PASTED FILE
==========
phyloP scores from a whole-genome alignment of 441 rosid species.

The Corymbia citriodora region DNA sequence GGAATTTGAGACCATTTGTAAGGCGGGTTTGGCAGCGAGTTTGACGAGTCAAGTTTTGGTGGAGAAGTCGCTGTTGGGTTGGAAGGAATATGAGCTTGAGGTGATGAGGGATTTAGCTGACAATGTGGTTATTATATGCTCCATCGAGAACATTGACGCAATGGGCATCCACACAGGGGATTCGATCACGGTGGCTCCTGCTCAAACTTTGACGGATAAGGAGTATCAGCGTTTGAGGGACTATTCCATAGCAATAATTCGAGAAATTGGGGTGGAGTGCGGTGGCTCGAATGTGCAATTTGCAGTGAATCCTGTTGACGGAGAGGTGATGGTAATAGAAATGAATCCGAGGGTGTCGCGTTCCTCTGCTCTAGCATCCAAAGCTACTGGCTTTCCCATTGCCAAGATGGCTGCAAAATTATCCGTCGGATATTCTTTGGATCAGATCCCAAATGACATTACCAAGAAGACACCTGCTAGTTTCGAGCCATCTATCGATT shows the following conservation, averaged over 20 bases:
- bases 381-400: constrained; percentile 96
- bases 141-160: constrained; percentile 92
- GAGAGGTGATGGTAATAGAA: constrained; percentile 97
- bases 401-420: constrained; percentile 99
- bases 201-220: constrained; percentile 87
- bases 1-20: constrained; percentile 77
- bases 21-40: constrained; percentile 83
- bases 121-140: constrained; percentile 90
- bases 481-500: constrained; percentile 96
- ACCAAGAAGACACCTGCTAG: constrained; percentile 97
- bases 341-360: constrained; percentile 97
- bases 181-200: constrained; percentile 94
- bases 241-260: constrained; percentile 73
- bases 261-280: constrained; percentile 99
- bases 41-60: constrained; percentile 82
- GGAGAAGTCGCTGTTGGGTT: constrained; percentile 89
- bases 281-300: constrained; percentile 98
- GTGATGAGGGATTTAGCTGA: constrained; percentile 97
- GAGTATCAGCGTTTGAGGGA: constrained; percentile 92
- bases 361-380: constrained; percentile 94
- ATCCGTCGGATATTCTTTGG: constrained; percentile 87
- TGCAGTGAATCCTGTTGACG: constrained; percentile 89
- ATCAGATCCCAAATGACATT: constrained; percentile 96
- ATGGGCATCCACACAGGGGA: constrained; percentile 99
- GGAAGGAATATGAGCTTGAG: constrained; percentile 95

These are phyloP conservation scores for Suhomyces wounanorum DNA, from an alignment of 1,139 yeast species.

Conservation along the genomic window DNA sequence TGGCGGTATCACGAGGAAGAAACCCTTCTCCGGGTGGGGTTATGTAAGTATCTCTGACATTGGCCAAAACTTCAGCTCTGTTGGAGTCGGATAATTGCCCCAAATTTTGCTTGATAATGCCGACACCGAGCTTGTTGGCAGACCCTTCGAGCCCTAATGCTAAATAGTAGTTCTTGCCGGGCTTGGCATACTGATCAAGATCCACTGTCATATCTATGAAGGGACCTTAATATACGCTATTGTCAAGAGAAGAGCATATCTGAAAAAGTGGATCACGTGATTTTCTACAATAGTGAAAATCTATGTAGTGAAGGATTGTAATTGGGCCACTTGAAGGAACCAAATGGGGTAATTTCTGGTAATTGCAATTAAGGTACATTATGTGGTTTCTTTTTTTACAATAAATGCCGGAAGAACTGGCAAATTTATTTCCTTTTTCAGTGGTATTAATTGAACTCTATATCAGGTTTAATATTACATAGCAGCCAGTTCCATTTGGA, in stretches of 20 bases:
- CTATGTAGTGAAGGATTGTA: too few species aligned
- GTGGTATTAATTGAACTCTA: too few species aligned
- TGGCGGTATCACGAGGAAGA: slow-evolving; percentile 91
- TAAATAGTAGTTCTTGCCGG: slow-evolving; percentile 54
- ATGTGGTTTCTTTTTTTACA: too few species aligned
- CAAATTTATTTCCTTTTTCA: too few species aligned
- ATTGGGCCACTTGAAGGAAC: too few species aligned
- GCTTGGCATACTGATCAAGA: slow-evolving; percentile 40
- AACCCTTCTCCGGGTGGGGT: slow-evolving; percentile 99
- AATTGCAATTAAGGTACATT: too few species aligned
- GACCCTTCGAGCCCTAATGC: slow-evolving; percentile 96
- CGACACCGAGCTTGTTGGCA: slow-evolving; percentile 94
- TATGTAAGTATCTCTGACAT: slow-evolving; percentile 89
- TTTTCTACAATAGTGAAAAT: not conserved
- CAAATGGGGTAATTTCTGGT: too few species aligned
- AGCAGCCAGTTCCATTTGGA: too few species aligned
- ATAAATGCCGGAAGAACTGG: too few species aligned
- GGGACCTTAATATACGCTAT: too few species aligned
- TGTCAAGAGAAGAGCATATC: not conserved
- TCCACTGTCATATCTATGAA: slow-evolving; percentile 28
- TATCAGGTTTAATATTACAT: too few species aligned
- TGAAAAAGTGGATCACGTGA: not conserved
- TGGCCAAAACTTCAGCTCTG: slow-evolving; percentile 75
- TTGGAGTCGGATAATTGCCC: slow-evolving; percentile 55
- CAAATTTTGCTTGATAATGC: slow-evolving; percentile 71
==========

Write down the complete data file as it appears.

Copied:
phyloP scores from a whole-genome alignment of 441 rosid species.

The Corymbia citriodora region DNA sequence GGAATTTGAGACCATTTGTAAGGCGGGTTTGGCAGCGAGTTTGACGAGTCAAGTTTTGGTGGAGAAGTCGCTGTTGGGTTGGAAGGAATATGAGCTTGAGGTGATGAGGGATTTAGCTGACAATGTGGTTATTATATGCTCCATCGAGAACATTGACGCAATGGGCATCCACACAGGGGATTCGATCACGGTGGCTCCTGCTCAAACTTTGACGGATAAGGAGTATCAGCGTTTGAGGGACTATTCCATAGCAATAATTCGAGAAATTGGGGTGGAGTGCGGTGGCTCGAATGTGCAATTTGCAGTGAATCCTGTTGACGGAGAGGTGATGGTAATAGAAATGAATCCGAGGGTGTCGCGTTCCTCTGCTCTAGCATCCAAAGCTACTGGCTTTCCCATTGCCAAGATGGCTGCAAAATTATCCGTCGGATATTCTTTGGATCAGATCCCAAATGACATTACCAAGAAGACACCTGCTAGTTTCGAGCCATCTATCGATT shows the following conservation, averaged over 20 bases:
- bases 381-400: constrained; percentile 96
- bases 141-160: constrained; percentile 92
- GAGAGGTGATGGTAATAGAA: constrained; percentile 97
- bases 401-420: constrained; percentile 99
- bases 201-220: constrained; percentile 87
- bases 1-20: constrained; percentile 77
- bases 21-40: constrained; percentile 83
- bases 121-140: constrained; percentile 90
- bases 481-500: constrained; percentile 96
- ACCAAGAAGACACCTGCTAG: constrained; percentile 97
- bases 341-360: constrained; percentile 97
- bases 181-200: constrained; percentile 94
- bases 241-260: constrained; percentile 73
- bases 261-280: constrained; percentile 99
- bases 41-60: constrained; percentile 82
- GGAGAAGTCGCTGTTGGGTT: constrained; percentile 89
- bases 281-300: constrained; percentile 98
- GTGATGAGGGATTTAGCTGA: constrained; percentile 97
- GAGTATCAGCGTTTGAGGGA: constrained; percentile 92
- bases 361-380: constrained; percentile 94
- ATCCGTCGGATATTCTTTGG: constrained; percentile 87
- TGCAGTGAATCCTGTTGACG: constrained; percentile 89
- ATCAGATCCCAAATGACATT: constrained; percentile 96
- ATGGGCATCCACACAGGGGA: constrained; percentile 99
- GGAAGGAATATGAGCTTGAG: constrained; percentile 95

These are phyloP conservation scores for Suhomyces wounanorum DNA, from an alignment of 1,139 yeast species.

Conservation along the genomic window DNA sequence TGGCGGTATCACGAGGAAGAAACCCTTCTCCGGGTGGGGTTATGTAAGTATCTCTGACATTGGCCAAAACTTCAGCTCTGTTGGAGTCGGATAATTGCCCCAAATTTTGCTTGATAATGCCGACACCGAGCTTGTTGGCAGACCCTTCGAGCCCTAATGCTAAATAGTAGTTCTTGCCGGGCTTGGCATACTGATCAAGATCCACTGTCATATCTATGAAGGGACCTTAATATACGCTATTGTCAAGAGAAGAGCATATCTGAAAAAGTGGATCACGTGATTTTCTACAATAGTGAAAATCTATGTAGTGAAGGATTGTAATTGGGCCACTTGAAGGAACCAAATGGGGTAATTTCTGGTAATTGCAATTAAGGTACATTATGTGGTTTCTTTTTTTACAATAAATGCCGGAAGAACTGGCAAATTTATTTCCTTTTTCAGTGGTATTAATTGAACTCTATATCAGGTTTAATATTACATAGCAGCCAGTTCCATTTGGA, in stretches of 20 bases:
- CTATGTAGTGAAGGATTGTA: too few species aligned
- GTGGTATTAATTGAACTCTA: too few species aligned
- TGGCGGTATCACGAGGAAGA: slow-evolving; percentile 91
- TAAATAGTAGTTCTTGCCGG: slow-evolving; percentile 54
- ATGTGGTTTCTTTTTTTACA: too few species aligned
- CAAATTTATTTCCTTTTTCA: too few species aligned
- ATTGGGCCACTTGAAGGAAC: too few species aligned
- GCTTGGCATACTGATCAAGA: slow-evolving; percentile 40
- AACCCTTCTCCGGGTGGGGT: slow-evolving; percentile 99
- AATTGCAATTAAGGTACATT: too few species aligned
- GACCCTTCGAGCCCTAATGC: slow-evolving; percentile 96
- CGACACCGAGCTTGTTGGCA: slow-evolving; percentile 94
- TATGTAAGTATCTCTGACAT: slow-evolving; percentile 89
- TTTTCTACAATAGTGAAAAT: not conserved
- CAAATGGGGTAATTTCTGGT: too few species aligned
- AGCAGCCAGTTCCATTTGGA: too few species aligned
- ATAAATGCCGGAAGAACTGG: too few species aligned
- GGGACCTTAATATACGCTAT: too few species aligned
- TGTCAAGAGAAGAGCATATC: not conserved
- TCCACTGTCATATCTATGAA: slow-evolving; percentile 28
- TATCAGGTTTAATATTACAT: too few species aligned
- TGAAAAAGTGGATCACGTGA: not conserved
- TGGCCAAAACTTCAGCTCTG: slow-evolving; percentile 75
- TTGGAGTCGGATAATTGCCC: slow-evolving; percentile 55
- CAAATTTTGCTTGATAATGC: slow-evolving; percentile 71